Skip to main content

'Agnes of God': Jesuit rights activist tells Christian groups not to be part of ban culture, Jesus was against it

By Our Representative
Well-known Ahmedabad-based Jesuit human rights activist Father Cedric Prakash has taken strong exception to certain Christian groups in Mumbai seeking ban on the play “Agnes of God”, directed by Kaizaad Kotwal. Protesting against staging of the play, Catholic Secular Forum and Catholic Bishops’ Conference of India sought ban on its production, saying it was a “misrepresentation” of Christian beliefs.
An American film made in 1985, ‘Agnes of God’ is based on a play (written in 1982) by John Pielmeier. The plot hovers around a young nun, her mysterious pregnancy and a dead baby. The nun insists that the child was of a ‘virgin conception’. “Both the original play and the film did not seem to have ‘offended’ people across the world all these years and even in Mumbai when it was first staged some years ago”, Prakash says.
Prakash reminds Catholic groups, “Article 19 of the Constitution of India guarantees every Indian citizen the fundamental right to freedom of speech and expression. This same right also resonates in Article 19 of the Universal Declaration of Human Rights”.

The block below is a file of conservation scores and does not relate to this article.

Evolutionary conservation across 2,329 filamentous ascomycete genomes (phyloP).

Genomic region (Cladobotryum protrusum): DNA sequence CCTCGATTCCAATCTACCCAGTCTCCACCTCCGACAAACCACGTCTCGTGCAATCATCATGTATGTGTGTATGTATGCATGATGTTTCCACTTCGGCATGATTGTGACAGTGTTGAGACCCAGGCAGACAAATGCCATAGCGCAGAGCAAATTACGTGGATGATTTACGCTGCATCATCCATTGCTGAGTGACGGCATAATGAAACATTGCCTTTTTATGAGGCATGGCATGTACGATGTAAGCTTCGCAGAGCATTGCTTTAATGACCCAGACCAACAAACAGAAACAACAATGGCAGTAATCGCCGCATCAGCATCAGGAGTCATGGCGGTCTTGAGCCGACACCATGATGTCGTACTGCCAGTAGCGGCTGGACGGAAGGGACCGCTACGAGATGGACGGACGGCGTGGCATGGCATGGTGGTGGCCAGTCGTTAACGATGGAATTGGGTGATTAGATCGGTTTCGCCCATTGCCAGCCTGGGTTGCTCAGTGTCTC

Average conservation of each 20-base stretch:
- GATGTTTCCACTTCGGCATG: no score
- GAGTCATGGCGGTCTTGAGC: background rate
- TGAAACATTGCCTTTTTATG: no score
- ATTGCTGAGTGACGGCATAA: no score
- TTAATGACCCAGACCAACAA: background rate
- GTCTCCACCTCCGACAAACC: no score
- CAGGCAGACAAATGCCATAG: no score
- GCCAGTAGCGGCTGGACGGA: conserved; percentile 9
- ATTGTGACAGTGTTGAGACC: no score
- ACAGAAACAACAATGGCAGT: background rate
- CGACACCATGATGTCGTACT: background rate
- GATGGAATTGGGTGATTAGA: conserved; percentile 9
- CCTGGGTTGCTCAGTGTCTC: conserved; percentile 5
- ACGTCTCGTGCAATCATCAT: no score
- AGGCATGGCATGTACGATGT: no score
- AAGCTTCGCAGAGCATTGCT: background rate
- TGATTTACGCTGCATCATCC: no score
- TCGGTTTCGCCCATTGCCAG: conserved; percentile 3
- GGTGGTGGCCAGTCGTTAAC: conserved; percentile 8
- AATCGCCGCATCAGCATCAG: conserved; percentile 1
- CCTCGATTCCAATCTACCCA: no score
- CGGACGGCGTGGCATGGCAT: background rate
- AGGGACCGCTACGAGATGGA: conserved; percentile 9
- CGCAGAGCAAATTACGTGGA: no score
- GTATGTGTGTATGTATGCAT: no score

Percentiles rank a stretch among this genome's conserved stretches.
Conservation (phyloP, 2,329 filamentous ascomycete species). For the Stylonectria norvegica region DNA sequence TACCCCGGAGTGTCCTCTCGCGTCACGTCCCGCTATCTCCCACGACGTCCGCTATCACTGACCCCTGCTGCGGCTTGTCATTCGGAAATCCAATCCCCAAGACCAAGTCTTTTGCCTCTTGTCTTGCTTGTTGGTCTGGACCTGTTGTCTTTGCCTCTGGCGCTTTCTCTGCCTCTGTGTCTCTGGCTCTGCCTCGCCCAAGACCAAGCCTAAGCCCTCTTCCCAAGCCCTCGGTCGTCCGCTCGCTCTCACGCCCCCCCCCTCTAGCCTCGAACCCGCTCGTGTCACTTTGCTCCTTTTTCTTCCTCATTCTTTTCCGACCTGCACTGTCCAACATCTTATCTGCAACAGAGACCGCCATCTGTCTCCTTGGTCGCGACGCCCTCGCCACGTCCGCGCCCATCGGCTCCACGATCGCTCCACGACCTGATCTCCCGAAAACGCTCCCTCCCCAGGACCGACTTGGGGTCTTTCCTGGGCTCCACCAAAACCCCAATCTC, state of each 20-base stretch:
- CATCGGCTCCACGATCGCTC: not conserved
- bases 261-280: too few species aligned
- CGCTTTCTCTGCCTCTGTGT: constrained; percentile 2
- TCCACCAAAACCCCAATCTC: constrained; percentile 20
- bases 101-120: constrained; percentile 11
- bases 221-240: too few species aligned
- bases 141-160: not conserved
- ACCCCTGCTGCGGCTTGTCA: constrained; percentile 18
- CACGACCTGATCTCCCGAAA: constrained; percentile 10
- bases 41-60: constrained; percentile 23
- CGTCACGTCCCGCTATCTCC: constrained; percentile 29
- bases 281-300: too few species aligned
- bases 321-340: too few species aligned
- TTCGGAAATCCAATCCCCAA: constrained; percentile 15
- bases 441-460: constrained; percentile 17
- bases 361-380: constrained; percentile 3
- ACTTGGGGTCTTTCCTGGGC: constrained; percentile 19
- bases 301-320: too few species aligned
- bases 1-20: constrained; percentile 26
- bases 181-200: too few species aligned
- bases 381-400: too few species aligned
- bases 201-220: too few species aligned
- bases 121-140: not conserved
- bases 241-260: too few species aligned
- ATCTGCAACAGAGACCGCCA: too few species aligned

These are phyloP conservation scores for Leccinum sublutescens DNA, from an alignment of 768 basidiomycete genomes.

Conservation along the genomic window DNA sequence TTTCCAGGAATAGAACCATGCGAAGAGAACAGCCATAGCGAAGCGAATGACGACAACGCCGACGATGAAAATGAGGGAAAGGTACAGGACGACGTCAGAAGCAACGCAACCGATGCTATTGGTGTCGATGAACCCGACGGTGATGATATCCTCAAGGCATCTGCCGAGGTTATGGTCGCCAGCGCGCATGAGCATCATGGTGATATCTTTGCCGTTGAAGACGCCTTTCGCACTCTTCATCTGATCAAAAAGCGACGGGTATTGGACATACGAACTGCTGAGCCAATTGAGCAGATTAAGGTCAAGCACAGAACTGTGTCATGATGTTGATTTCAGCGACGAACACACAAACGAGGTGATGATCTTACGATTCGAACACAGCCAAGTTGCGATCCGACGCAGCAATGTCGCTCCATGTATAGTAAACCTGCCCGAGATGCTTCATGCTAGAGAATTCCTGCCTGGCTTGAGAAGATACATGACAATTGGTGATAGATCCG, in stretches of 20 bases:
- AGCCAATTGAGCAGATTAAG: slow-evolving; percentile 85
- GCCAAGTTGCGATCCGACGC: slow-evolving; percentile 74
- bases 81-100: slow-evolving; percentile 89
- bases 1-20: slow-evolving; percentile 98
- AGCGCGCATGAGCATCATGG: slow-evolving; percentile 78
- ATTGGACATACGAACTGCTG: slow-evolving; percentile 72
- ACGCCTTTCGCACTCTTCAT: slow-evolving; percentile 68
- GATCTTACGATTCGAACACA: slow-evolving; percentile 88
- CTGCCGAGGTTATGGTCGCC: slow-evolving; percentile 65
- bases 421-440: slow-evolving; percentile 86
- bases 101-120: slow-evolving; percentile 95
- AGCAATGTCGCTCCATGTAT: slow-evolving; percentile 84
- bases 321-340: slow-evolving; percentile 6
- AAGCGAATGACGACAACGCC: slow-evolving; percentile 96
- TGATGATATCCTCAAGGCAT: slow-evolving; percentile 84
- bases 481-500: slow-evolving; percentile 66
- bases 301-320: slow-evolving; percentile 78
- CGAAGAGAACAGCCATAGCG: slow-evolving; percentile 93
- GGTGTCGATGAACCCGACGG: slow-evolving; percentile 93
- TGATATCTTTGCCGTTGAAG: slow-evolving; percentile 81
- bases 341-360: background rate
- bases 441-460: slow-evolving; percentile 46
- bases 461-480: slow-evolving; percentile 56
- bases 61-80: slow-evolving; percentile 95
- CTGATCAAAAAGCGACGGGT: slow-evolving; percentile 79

Heading Christian human rights NGO Prashant, which works among marginalized communities, he adds, “A healthy democracy has to promote freedom of thought and expression at every level and must have the courage to respect dissenting opinions and other voices. The only ‘ban’ that could be accepted on this freedom is a commitment to ‘ban the ban’.”
Prakash wonders, “Those protesting against the play might think they have scored some ‘brownie points’ but on the flipside they may have done the play a world of good because now with the free advertisement provided, several will now have heard of ‘Agnes of God’; will surely download the film, buy a DVD and even want to see the play!”
Reminding the Christian groups seeking ban on ‘Agnes of God’ that “for a disciple of Jesus, the ‘ban culture’ should be something that one should desist from”, Prakash insists in an article he has forwarded to Counterview, “Jesus took a stand on several issues of his time but he did not ban the women who brought their children to be blessed by him nor did he ban that sinful woman who wanted to anoint his feet with precious ointment.”
Pointing out that those who disagreed, “Jesus reasoned out with them, dialogued; he asserted his point of view”, Prakash underlines, “In his life on earth, Jesus very clearly shows us that his mission was inclusive. He welcomed sinners of every kind: those who exploited others to those who were adulterous.”
According to Prakash, “In all this, Jesus took an unequivocal stand for truth and justice. He had no qualms in calling the powerful and vested interests ‘a brood of vipers’ and ‘whitened sepulchres’. He identified himself totally with the victims of society knowing full well that it was they who needed someone to take up cudgels on their behalf. He was also sensitive; taking extra precautions not to hurt others unnecessarily.”